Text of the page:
NATIONAL NEWS

Associated Press: The Biden administration proposes new rules to push insurers to boost mental health coverage

The new regulations, which still need to go through a public comment period, would require insurers to study whether their customers have equal access to medical and mental health benefits and to take remedial action, if necessary. The Mental Health Parity and Addiction Equity Act requires that insurers provide the same level of coverage for both mental and physical health care — though the administration and advocates argue insurers' policies restrict patient access.


LOCAL NEWS

Groundbreaking ceremony celebrates the start of construction on the YMCA facility in Muncie

The City of Muncie and the YMCA broke ground on a new facility on July 18. The project will be an addition to the McKinley-Whitely Live Learn Neighborhood project, according to the report. The project is getting completed with the support of multiple donors including $1 million in Regional Economic Acceleration and Development Initiative Funding (READI). The YMCA will be located adjacent to Muncie Central High School, and the 73,000-square-foot facility will offer a number of recreational opportunities. 


NATIONAL NEWS

Associated Press: A UPS strike could be just around the corner. Here's what you need to know

NEW YORK (AP) — The clock is ticking. As the deadline to reach a new contract nears, a potential UPS strike feels closer than ever. Negotiations broke down earlier this month and unionized workers have been holding rallies and practice pickets across the country. The Teamsters, which represent more than half of the company's workforce, will resume talks with UPS on Tuesday. That leaves less than a week to come to an agreement before the current contract expires on Monday, July 31. The union has authorized a strike and Sean M. O'Brien, a fiery leader elected last year to lead the union, has vowed to do so if their demands aren't met.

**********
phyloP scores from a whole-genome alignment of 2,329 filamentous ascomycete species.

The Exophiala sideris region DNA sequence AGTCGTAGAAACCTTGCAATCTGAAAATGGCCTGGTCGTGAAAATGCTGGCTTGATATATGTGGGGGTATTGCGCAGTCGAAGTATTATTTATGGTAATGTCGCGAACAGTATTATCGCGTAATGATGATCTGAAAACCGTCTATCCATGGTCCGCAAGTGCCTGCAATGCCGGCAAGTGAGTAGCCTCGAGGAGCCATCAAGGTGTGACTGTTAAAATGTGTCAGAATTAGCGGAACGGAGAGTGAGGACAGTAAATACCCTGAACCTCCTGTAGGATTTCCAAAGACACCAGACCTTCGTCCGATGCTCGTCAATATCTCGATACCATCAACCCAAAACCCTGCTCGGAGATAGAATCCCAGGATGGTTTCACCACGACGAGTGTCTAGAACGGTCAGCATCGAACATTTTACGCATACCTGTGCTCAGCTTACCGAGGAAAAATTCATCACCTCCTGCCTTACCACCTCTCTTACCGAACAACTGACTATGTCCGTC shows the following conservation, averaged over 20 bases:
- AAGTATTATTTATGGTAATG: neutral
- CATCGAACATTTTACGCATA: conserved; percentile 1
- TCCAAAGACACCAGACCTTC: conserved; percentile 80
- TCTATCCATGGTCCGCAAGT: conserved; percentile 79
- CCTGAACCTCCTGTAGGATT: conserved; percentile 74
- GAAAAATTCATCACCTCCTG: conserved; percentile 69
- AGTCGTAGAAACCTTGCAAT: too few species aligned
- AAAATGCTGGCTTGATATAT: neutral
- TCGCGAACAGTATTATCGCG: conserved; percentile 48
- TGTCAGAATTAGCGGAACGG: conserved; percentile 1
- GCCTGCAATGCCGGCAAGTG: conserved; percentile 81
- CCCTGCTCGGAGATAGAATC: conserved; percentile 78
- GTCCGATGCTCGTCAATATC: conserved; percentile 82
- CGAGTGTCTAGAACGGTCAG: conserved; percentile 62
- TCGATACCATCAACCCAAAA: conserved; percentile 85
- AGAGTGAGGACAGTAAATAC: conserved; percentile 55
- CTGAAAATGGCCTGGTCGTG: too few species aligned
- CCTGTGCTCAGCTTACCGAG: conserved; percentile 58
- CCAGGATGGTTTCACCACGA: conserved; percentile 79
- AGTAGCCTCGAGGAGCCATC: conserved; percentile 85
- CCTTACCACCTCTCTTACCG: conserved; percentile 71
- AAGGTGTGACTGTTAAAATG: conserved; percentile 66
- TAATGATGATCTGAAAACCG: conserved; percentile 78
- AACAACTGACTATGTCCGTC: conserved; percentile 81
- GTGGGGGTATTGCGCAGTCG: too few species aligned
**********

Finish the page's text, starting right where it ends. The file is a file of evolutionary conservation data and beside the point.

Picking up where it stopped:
NATIONAL NEWS

Associated Press: Tony Bennett, masterful stylist of American musical standards, dies at 96

NEW YORK (AP) — Tony Bennett, the eminent and timeless stylist whose devotion to classic American songs and knack for creating new standards such as "I Left My Heart In San Francisco" graced a decadeslong career that brought him admirers from Frank Sinatra to Lady Gaga, died Friday. He was 96, just two weeks short of his birthday. Publicist Sylvia Weiner confirmed Bennett's death to The Associated Press, saying he died in his hometown of New York. There was no specific cause, but Bennett had been diagnosed with Alzheimer's disease in 2016.



LOCAL NEWS

Indianapolis Colts great and receivers coach Reggie Wayne held an autograph session at tent sale July 19

The 2023 Kia of Muncie and Toyota of Muncie held their tent sale at the parking lot of Scheumann Stadium yesterday. The event kept its annual tradition of having an athlete from the Indianapolis Colts visit and sign autographs. Last season, then-starting quarterback Matt Ryan stopped by. But when it was announced that this year's guest was Colts great and receivers coach Reggie Wayne, many first-time attendees like Phil Vinson made the stop. 


People work on equipment at a farm in Albany, Ind. Jessi Haeft and Emily Placke, Photo Provided
WORLD NEWS

Associated Press: Why allowing Ukraine to ship grain during Russia's war matters to the world

LONDON (AP) — Russia has suspended a wartime deal designed to move grain from Ukraine to parts of the world where millions are going hungry. The Black Sea Grain Initiative, brokered by the U.N. and Turkey, has allowed 32.9 million metric tons (36.2 million tons) of food to be exported from Ukraine since August, more than half to developing countries, according to the Joint Coordination Center in Istanbul.